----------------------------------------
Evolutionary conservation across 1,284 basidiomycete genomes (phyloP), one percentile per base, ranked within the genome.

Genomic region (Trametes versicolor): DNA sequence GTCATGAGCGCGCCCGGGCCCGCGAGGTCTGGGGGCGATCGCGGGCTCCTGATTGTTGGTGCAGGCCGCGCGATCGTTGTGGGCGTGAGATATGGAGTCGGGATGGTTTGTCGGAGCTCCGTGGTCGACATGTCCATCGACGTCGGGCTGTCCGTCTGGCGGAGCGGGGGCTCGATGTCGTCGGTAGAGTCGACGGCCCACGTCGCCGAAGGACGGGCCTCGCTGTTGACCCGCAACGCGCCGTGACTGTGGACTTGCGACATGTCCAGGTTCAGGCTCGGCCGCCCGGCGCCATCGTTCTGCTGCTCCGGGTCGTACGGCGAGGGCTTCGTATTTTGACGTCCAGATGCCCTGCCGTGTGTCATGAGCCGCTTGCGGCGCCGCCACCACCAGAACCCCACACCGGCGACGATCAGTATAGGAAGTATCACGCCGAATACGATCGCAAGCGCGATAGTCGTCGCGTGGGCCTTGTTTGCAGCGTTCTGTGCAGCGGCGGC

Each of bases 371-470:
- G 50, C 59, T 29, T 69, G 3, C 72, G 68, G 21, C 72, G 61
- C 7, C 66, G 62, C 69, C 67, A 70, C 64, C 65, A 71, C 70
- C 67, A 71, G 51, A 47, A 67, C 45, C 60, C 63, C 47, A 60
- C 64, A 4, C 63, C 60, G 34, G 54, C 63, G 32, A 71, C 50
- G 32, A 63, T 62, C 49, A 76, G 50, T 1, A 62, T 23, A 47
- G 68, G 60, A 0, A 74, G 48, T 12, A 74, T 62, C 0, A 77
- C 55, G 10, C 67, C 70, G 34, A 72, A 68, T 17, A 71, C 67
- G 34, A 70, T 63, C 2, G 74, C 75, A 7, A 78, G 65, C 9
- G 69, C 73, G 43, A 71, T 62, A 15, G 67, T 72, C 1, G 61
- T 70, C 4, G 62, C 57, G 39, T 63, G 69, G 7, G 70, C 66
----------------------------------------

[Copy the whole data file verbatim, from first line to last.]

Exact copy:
Evolutionary conservation across 1,284 basidiomycete genomes (phyloP), one percentile per base, ranked within the genome.

Genomic region (Trametes versicolor): DNA sequence GTCATGAGCGCGCCCGGGCCCGCGAGGTCTGGGGGCGATCGCGGGCTCCTGATTGTTGGTGCAGGCCGCGCGATCGTTGTGGGCGTGAGATATGGAGTCGGGATGGTTTGTCGGAGCTCCGTGGTCGACATGTCCATCGACGTCGGGCTGTCCGTCTGGCGGAGCGGGGGCTCGATGTCGTCGGTAGAGTCGACGGCCCACGTCGCCGAAGGACGGGCCTCGCTGTTGACCCGCAACGCGCCGTGACTGTGGACTTGCGACATGTCCAGGTTCAGGCTCGGCCGCCCGGCGCCATCGTTCTGCTGCTCCGGGTCGTACGGCGAGGGCTTCGTATTTTGACGTCCAGATGCCCTGCCGTGTGTCATGAGCCGCTTGCGGCGCCGCCACCACCAGAACCCCACACCGGCGACGATCAGTATAGGAAGTATCACGCCGAATACGATCGCAAGCGCGATAGTCGTCGCGTGGGCCTTGTTTGCAGCGTTCTGTGCAGCGGCGGC

Each of bases 371-470:
- G 50, C 59, T 29, T 69, G 3, C 72, G 68, G 21, C 72, G 61
- C 7, C 66, G 62, C 69, C 67, A 70, C 64, C 65, A 71, C 70
- C 67, A 71, G 51, A 47, A 67, C 45, C 60, C 63, C 47, A 60
- C 64, A 4, C 63, C 60, G 34, G 54, C 63, G 32, A 71, C 50
- G 32, A 63, T 62, C 49, A 76, G 50, T 1, A 62, T 23, A 47
- G 68, G 60, A 0, A 74, G 48, T 12, A 74, T 62, C 0, A 77
- C 55, G 10, C 67, C 70, G 34, A 72, A 68, T 17, A 71, C 67
- G 34, A 70, T 63, C 2, G 74, C 75, A 7, A 78, G 65, C 9
- G 69, C 73, G 43, A 71, T 62, A 15, G 67, T 72, C 1, G 61
- T 70, C 4, G 62, C 57, G 39, T 63, G 69, G 7, G 70, C 66